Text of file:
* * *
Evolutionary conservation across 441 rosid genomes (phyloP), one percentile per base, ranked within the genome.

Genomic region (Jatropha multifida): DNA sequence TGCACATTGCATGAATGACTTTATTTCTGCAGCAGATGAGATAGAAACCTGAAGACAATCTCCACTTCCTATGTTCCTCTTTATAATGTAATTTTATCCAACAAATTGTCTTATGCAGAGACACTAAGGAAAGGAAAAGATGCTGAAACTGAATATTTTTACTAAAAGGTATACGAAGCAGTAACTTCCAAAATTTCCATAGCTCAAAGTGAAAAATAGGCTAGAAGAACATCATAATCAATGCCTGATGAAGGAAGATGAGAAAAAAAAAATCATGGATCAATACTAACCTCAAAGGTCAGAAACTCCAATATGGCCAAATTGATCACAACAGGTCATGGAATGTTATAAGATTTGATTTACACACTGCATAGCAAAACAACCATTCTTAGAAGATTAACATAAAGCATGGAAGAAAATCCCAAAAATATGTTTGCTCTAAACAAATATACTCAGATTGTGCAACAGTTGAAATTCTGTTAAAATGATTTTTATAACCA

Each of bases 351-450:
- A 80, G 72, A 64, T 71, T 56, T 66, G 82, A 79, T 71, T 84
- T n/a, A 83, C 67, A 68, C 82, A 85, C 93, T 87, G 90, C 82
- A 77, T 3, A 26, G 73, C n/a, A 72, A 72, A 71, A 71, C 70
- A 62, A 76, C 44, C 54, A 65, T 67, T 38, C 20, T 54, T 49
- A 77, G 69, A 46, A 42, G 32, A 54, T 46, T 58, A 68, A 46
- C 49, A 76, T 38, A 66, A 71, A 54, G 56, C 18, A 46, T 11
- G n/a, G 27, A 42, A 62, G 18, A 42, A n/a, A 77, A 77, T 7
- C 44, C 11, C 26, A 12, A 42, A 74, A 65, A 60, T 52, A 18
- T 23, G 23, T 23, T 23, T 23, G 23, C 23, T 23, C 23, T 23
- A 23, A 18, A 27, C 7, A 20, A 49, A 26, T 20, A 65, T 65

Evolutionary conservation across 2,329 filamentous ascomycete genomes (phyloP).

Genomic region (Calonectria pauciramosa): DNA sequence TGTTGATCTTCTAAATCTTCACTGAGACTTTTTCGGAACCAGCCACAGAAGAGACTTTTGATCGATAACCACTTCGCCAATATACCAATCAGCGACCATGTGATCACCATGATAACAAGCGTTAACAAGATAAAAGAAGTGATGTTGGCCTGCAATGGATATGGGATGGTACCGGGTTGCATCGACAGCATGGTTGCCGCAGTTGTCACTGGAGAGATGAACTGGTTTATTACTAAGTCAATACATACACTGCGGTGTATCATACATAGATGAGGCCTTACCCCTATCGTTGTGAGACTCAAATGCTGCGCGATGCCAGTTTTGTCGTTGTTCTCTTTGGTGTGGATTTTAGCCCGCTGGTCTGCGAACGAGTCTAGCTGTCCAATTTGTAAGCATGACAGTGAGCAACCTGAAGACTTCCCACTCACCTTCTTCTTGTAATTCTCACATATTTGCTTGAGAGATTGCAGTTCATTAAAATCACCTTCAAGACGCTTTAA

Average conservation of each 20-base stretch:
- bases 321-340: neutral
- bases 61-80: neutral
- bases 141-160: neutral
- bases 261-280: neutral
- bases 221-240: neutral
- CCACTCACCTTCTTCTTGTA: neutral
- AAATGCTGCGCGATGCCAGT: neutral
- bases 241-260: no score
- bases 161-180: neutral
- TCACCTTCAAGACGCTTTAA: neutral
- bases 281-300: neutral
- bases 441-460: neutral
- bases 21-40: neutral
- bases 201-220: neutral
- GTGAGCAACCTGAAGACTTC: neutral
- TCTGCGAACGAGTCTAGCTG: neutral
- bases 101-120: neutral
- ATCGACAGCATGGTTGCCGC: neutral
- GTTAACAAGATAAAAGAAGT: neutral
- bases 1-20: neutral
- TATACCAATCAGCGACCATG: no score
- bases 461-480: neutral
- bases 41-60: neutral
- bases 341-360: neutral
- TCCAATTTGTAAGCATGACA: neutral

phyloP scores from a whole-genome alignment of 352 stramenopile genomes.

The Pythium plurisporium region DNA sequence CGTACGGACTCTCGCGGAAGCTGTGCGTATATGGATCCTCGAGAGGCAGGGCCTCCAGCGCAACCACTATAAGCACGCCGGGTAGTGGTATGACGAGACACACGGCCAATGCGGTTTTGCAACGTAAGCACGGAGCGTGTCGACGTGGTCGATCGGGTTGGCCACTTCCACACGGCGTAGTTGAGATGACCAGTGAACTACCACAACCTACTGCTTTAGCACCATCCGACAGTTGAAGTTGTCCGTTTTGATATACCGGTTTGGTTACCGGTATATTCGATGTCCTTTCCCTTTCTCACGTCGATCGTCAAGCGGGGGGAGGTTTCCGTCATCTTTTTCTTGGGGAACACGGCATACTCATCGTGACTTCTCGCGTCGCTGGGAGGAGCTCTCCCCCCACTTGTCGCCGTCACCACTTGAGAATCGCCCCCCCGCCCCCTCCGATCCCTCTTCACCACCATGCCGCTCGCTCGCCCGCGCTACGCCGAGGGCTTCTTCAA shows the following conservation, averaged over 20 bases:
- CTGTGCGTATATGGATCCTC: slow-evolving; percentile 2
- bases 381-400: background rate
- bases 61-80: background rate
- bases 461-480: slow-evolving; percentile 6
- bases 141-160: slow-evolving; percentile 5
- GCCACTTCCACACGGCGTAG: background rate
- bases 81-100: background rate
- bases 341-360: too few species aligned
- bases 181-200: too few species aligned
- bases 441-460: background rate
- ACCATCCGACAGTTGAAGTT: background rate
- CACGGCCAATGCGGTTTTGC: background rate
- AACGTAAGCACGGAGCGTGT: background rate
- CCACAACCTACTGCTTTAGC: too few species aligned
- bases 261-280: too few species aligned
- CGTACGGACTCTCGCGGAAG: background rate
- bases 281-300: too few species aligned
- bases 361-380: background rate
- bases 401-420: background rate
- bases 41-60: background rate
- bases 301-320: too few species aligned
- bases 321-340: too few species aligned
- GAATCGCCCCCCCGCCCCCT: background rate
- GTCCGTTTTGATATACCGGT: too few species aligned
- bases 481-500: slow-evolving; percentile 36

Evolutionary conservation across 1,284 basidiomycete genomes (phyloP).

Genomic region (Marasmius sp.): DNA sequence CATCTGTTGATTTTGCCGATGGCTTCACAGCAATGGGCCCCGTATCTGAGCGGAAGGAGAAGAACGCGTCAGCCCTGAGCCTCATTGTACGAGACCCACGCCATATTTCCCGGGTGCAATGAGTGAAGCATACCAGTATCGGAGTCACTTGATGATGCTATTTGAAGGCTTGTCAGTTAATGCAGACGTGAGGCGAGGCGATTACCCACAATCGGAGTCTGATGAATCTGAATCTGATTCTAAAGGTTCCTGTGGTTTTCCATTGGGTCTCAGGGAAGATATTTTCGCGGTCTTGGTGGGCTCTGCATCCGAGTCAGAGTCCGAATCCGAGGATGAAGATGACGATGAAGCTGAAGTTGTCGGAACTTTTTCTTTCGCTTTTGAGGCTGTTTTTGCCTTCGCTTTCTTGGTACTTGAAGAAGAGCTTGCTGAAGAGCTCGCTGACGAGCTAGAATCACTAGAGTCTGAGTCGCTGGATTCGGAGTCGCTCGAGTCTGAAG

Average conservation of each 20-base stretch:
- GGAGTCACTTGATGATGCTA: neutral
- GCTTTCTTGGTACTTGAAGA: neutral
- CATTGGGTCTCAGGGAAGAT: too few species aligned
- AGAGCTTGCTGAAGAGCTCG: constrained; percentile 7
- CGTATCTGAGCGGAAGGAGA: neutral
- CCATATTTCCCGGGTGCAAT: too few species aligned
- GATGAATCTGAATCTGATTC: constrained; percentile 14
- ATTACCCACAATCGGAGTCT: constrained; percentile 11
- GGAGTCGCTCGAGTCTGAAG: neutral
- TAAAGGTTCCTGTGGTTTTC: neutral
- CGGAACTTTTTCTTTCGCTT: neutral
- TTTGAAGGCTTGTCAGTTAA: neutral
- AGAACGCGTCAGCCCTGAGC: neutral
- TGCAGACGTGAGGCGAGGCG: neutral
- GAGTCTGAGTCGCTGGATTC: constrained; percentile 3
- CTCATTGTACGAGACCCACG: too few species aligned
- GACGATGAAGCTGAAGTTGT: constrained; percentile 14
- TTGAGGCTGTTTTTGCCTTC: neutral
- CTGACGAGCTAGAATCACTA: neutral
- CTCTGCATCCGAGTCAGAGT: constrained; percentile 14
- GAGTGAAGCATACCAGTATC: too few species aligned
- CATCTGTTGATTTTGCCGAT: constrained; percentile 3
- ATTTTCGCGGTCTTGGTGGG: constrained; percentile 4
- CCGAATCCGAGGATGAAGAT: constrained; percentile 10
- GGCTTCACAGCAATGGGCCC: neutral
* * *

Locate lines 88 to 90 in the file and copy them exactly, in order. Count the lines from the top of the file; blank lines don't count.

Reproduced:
- GACGATGAAGCTGAAGTTGT: constrained; percentile 14
- TTGAGGCTGTTTTTGCCTTC: neutral
- CTGACGAGCTAGAATCACTA: neutral